OK, so it’s now five minutes that I’ve been doing this. I seriously have to stop. Should I go for a walk? Ok, say I go for a walk… then what? I’ll just be in the same position, but half an hour older. OK. I’ve just thought about going for a walk and then haven’t, and now a minute has passed… and here I am.

This is completely useless. If this is how you’re going to spend your life David, seriously — just go become a nurse or work in an old person’s home. OK, look for jobs in an old person’s home online. Aaahhhh omg this is complicated; I’ll have to rewrite my CV… wait, what am I doing? Why am I adding yet another option to the cycle? This wasn’t the plan. The plan was to….. wait what the fuck even is a plan? Who came up with it? Me, yesterday…. but what the heck is “me yesterday”? Where is that fool? Why doesn’t he come do it, if he thinks it’s such a good idea? And why did he decide on this particular plan? From what void did such evanescent impulse arise unbidden to inscribe a spectral map on mute, unmarked reality?

OK, here I am, writing writing… watching myself do this… watching my mind unravel… what is ravelling… ravioli… ……………..this is madness. You’ve read lots of things people have written in insane aslums. This is like that. If anyone were to see you right now, they’d lock you up. To be fair, you are locked up. Friggin’ Covid, man.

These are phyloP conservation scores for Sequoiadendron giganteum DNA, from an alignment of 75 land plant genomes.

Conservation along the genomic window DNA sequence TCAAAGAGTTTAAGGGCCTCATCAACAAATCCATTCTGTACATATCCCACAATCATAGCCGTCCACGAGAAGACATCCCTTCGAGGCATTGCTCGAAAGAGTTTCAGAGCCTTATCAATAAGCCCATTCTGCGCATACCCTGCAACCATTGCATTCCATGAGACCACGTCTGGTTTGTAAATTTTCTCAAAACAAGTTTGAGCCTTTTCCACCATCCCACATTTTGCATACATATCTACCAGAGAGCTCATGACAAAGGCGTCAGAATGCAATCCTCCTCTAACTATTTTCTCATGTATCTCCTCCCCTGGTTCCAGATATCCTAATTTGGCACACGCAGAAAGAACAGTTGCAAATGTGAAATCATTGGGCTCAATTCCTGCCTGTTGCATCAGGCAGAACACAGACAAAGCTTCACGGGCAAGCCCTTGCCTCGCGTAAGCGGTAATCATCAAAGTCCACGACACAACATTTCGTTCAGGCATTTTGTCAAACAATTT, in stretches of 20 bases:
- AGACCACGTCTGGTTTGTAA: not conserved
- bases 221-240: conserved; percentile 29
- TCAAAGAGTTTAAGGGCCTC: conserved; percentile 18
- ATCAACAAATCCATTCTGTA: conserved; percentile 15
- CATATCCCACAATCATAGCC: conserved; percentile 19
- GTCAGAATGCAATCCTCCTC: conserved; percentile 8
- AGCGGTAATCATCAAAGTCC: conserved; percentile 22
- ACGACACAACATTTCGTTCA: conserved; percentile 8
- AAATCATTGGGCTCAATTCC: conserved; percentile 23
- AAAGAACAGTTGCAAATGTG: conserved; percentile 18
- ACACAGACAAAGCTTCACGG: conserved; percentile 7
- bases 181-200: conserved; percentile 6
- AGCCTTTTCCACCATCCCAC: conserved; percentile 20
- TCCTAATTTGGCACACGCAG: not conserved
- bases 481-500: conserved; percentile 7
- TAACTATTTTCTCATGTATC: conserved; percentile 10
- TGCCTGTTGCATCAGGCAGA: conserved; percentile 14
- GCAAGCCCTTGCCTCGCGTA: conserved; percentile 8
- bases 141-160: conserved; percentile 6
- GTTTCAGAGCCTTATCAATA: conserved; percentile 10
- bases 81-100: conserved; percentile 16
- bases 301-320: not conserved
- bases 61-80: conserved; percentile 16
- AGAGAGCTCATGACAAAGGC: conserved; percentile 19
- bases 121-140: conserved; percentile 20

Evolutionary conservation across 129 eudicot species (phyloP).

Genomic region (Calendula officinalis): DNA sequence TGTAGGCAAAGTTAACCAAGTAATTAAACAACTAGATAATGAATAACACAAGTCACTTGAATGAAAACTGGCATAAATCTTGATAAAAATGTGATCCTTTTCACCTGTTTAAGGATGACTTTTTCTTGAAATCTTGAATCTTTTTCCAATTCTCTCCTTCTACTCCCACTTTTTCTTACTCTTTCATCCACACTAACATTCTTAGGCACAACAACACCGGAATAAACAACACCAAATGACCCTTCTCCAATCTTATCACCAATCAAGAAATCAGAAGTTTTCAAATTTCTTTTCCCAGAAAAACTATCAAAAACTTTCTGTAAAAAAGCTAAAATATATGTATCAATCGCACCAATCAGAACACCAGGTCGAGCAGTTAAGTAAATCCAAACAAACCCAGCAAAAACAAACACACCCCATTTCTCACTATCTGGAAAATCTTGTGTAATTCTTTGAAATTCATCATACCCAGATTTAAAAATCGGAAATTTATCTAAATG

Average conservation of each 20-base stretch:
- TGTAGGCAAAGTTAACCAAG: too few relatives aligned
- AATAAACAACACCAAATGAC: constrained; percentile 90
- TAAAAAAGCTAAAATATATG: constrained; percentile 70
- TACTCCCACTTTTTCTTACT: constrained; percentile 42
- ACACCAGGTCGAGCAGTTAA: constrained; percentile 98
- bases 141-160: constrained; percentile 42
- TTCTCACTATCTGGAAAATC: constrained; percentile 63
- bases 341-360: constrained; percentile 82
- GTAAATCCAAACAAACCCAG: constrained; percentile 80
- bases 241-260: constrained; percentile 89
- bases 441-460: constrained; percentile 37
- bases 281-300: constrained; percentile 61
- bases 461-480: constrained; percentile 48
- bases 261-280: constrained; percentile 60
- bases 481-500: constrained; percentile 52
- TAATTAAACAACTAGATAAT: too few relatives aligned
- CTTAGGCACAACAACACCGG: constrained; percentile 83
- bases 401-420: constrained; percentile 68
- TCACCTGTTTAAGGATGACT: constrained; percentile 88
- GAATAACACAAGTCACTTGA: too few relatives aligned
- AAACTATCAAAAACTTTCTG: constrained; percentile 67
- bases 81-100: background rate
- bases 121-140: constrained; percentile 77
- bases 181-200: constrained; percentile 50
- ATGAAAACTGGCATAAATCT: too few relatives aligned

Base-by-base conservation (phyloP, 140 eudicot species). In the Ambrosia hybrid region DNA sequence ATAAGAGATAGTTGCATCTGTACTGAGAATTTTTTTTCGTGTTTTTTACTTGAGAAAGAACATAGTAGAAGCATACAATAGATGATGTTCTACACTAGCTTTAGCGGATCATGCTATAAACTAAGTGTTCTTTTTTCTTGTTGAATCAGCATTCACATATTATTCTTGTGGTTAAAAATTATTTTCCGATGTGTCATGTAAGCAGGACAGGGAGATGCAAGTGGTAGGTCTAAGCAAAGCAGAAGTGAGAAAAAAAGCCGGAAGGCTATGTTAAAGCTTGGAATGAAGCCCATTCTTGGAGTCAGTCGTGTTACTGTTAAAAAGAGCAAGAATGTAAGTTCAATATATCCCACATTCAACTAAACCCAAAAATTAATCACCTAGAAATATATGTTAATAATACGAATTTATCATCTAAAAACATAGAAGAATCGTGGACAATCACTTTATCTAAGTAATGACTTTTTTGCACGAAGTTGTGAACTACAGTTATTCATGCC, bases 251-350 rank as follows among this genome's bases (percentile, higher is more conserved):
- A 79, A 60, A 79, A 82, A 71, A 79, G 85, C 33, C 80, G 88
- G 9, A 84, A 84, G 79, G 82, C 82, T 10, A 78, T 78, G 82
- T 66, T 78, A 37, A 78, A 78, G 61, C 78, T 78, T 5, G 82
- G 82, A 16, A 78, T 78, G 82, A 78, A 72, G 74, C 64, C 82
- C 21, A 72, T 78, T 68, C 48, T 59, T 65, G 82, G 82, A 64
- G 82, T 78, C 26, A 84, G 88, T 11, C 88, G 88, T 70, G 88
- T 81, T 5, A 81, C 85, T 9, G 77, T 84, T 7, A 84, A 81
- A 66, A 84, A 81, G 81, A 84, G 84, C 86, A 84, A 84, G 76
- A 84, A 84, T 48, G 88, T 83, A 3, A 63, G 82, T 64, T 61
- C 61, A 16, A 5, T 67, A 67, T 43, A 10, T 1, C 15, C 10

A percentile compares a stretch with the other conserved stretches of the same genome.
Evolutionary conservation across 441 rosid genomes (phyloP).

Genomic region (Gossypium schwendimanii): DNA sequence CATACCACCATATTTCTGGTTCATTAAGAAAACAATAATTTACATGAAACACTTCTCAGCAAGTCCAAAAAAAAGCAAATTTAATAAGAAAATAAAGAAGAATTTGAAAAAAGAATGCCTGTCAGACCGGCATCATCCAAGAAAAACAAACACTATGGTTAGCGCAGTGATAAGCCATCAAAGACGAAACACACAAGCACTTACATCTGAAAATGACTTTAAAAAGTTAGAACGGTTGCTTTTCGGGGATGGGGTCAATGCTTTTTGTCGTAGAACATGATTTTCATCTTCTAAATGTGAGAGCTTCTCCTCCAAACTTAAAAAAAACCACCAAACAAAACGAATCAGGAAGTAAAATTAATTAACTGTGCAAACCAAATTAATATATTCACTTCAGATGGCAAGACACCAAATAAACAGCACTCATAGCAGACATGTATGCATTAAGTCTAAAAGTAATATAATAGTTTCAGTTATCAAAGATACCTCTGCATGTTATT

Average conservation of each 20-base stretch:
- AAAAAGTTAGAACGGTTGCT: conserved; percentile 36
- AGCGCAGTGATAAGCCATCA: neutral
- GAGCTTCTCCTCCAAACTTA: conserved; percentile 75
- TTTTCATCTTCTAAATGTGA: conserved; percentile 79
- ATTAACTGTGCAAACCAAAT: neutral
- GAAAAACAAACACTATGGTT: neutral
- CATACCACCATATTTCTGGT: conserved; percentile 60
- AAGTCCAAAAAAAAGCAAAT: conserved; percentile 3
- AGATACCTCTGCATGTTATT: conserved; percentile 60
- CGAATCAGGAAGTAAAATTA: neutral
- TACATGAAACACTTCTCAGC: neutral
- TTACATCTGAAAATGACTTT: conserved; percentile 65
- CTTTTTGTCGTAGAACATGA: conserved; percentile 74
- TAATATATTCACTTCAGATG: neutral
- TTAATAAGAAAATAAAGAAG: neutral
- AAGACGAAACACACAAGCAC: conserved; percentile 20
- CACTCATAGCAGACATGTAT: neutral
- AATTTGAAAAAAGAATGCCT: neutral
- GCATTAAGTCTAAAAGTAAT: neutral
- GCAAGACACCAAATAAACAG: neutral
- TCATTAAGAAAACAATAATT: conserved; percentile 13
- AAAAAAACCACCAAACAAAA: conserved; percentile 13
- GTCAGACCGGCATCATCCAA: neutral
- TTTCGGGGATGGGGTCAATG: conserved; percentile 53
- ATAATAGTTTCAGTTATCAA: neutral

………..seriously, though. ….how have I ended up here?

…I’ve wasted the last half decade of my productive life. I’ve destroyed my mind in pursuit of a fairy tale. If only I’d just swallowed my pride, gritted my teeth, and powered through in some particular direction, I wouldn’t be in this position now… which is… where exactly? …….hell, probably — where I’m being punished for my arrogance and my deviancy.

…..and so on and so on and so forth it continues…